UMass Boston

Keyana Parks

Assistant Professor

Areas of Expertise

20th and 21st century African American literature and culture, Satire and Humor Studies, Black Feminist Theory and Writing


PhD, English Literature with a Certificate in African American Studies, University of Pennsylvania
BA, English, Spelman College

Professional Publications & Contributions

Additional Information

Current Project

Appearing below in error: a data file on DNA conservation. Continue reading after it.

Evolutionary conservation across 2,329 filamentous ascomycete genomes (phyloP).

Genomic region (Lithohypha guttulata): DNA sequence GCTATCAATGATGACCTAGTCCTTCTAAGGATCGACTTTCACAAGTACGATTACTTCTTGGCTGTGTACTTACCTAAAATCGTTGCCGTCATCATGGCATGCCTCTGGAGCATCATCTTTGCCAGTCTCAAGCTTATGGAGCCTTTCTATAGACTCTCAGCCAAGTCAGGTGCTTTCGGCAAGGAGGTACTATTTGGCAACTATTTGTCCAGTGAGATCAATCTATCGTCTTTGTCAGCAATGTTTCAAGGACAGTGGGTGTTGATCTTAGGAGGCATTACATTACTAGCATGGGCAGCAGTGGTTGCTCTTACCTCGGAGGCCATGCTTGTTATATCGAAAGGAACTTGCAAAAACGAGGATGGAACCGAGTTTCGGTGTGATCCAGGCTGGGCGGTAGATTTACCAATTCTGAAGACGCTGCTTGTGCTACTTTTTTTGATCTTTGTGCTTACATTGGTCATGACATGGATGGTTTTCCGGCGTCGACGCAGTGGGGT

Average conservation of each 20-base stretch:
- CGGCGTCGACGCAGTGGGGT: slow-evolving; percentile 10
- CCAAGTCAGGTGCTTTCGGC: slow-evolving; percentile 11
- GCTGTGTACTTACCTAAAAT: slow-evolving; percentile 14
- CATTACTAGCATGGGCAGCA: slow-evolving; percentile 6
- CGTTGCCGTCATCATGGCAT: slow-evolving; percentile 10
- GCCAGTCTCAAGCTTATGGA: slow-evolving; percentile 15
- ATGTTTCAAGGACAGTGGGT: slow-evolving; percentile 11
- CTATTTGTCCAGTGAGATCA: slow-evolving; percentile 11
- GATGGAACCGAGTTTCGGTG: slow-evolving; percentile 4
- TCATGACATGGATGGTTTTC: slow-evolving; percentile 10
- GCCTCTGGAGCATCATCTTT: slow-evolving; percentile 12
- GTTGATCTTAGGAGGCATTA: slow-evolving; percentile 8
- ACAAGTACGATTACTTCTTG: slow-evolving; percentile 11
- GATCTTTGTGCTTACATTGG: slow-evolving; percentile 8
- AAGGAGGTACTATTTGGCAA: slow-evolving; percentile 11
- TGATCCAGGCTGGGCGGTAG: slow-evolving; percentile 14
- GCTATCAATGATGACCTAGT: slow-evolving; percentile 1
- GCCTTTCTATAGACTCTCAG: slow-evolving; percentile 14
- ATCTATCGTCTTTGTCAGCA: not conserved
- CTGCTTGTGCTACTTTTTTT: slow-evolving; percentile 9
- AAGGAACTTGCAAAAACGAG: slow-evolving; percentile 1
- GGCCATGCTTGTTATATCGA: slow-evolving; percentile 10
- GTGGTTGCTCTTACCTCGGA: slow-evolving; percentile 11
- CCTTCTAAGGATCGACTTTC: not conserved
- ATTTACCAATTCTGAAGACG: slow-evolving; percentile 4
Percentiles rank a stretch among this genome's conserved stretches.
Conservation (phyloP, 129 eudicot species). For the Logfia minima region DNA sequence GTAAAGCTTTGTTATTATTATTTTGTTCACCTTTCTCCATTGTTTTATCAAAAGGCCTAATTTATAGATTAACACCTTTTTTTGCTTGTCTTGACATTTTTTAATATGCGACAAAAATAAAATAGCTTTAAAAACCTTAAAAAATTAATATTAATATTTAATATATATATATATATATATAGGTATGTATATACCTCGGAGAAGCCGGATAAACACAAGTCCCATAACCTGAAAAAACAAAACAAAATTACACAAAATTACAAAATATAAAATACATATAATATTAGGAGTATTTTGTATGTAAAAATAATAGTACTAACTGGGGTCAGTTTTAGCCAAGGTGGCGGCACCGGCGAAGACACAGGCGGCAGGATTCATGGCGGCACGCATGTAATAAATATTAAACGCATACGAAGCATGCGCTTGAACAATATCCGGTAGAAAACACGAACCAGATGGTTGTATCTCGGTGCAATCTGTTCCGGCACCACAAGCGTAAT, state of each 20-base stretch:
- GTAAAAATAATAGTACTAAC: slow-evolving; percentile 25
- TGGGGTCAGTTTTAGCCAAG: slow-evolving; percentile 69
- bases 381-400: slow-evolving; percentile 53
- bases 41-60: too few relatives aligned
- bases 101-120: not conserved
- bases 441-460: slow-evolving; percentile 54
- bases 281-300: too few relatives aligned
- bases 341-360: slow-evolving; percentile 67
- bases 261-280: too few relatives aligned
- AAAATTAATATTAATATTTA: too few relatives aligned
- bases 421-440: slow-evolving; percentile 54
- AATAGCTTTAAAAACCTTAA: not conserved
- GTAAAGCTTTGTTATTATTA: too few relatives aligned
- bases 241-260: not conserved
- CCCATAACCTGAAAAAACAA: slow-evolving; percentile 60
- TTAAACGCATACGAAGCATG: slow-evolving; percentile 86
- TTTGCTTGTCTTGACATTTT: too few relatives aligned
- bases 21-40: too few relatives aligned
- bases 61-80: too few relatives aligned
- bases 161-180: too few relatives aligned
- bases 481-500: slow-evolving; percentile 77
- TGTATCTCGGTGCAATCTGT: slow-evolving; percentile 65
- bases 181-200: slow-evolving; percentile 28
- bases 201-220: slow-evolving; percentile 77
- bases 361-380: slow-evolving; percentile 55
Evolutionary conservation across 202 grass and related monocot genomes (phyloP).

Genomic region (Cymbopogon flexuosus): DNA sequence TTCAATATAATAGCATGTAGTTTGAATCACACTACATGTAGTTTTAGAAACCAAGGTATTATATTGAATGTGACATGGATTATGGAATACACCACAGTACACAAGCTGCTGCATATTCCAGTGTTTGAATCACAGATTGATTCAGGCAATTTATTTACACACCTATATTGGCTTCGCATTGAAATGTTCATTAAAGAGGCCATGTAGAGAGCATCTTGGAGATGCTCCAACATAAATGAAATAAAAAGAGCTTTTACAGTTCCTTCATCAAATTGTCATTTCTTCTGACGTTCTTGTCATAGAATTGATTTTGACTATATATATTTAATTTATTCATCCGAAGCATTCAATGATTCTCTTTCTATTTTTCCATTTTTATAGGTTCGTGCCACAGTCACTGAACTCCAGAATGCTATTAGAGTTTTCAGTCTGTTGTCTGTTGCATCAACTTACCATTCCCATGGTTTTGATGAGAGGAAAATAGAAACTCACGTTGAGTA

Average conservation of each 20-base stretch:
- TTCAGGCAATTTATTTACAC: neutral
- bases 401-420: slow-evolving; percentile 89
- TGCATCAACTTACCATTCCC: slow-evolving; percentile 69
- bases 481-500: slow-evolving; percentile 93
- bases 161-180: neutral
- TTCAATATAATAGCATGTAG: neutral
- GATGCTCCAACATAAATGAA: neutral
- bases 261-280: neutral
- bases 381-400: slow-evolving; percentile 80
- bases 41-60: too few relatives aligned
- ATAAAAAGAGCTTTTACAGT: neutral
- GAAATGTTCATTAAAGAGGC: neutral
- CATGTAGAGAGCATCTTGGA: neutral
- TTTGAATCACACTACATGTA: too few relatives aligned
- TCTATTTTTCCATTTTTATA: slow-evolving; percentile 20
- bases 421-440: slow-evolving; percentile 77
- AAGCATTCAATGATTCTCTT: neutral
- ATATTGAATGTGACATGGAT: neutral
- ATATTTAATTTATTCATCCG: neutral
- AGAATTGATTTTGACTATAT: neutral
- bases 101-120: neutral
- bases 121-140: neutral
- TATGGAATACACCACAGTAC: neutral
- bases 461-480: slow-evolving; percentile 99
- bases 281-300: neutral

I am currently working on a book manuscript, entitled The Real Absurd: Black Women Writers and the Satiric Mode, which explores the influence of Black feminist theory and post-Civil Rights era Black women’s writing on twenty-first century satire. My project contends that understanding satire’s prominence within contemporary African American literature and culture requires examining what I call a satiric mode of critique evident in late twentieth century Black women’s writing. I argue that the recent satirical innovations of Black novelists, playwrights, and new media producers such as Azie Mira Dungey and Donald Glover have evolved out of not only Black feminist theory, but also out of Black women artists’ unique critical engagement with our absurdly “post” moment—post-Civil Rights, “post racial,” post Black, post Obama, “post truth.” My manuscript contemplates the turn to satire by African American authors and artists to address the paradoxical landscape of racism in the long shadow of Civil Rights and the seemingly innocuous application of colorblindness. This turn, I contend, is made possible through the writing of Black women whose work addresses the shifting intersections of power informing and shaping their absurd realities. I argue that satire’s inherent formal ability to contain multiple paradoxes has historically allowed African American artists to render and bring into sharp critical focus the incongruencies within Black American life concerning questions of mobility, representation, citizenship, and kinship. Yet, my book suggests that it is the language of Black feminist theorizing on intersectional forms of power, their refusal to capitulate to politics of respectability, and irreverence for the sacred and taboo that catalyzes the form’s move from the periphery of the tradition to its center. In order to understand the shifts within a genre historically dominated by male writers, my research demonstrates that it is necessary to examine how Black women’s writing adopts a satiric mode of critique across and beyond the form of the satiric novel through essays, drama, and visual culture.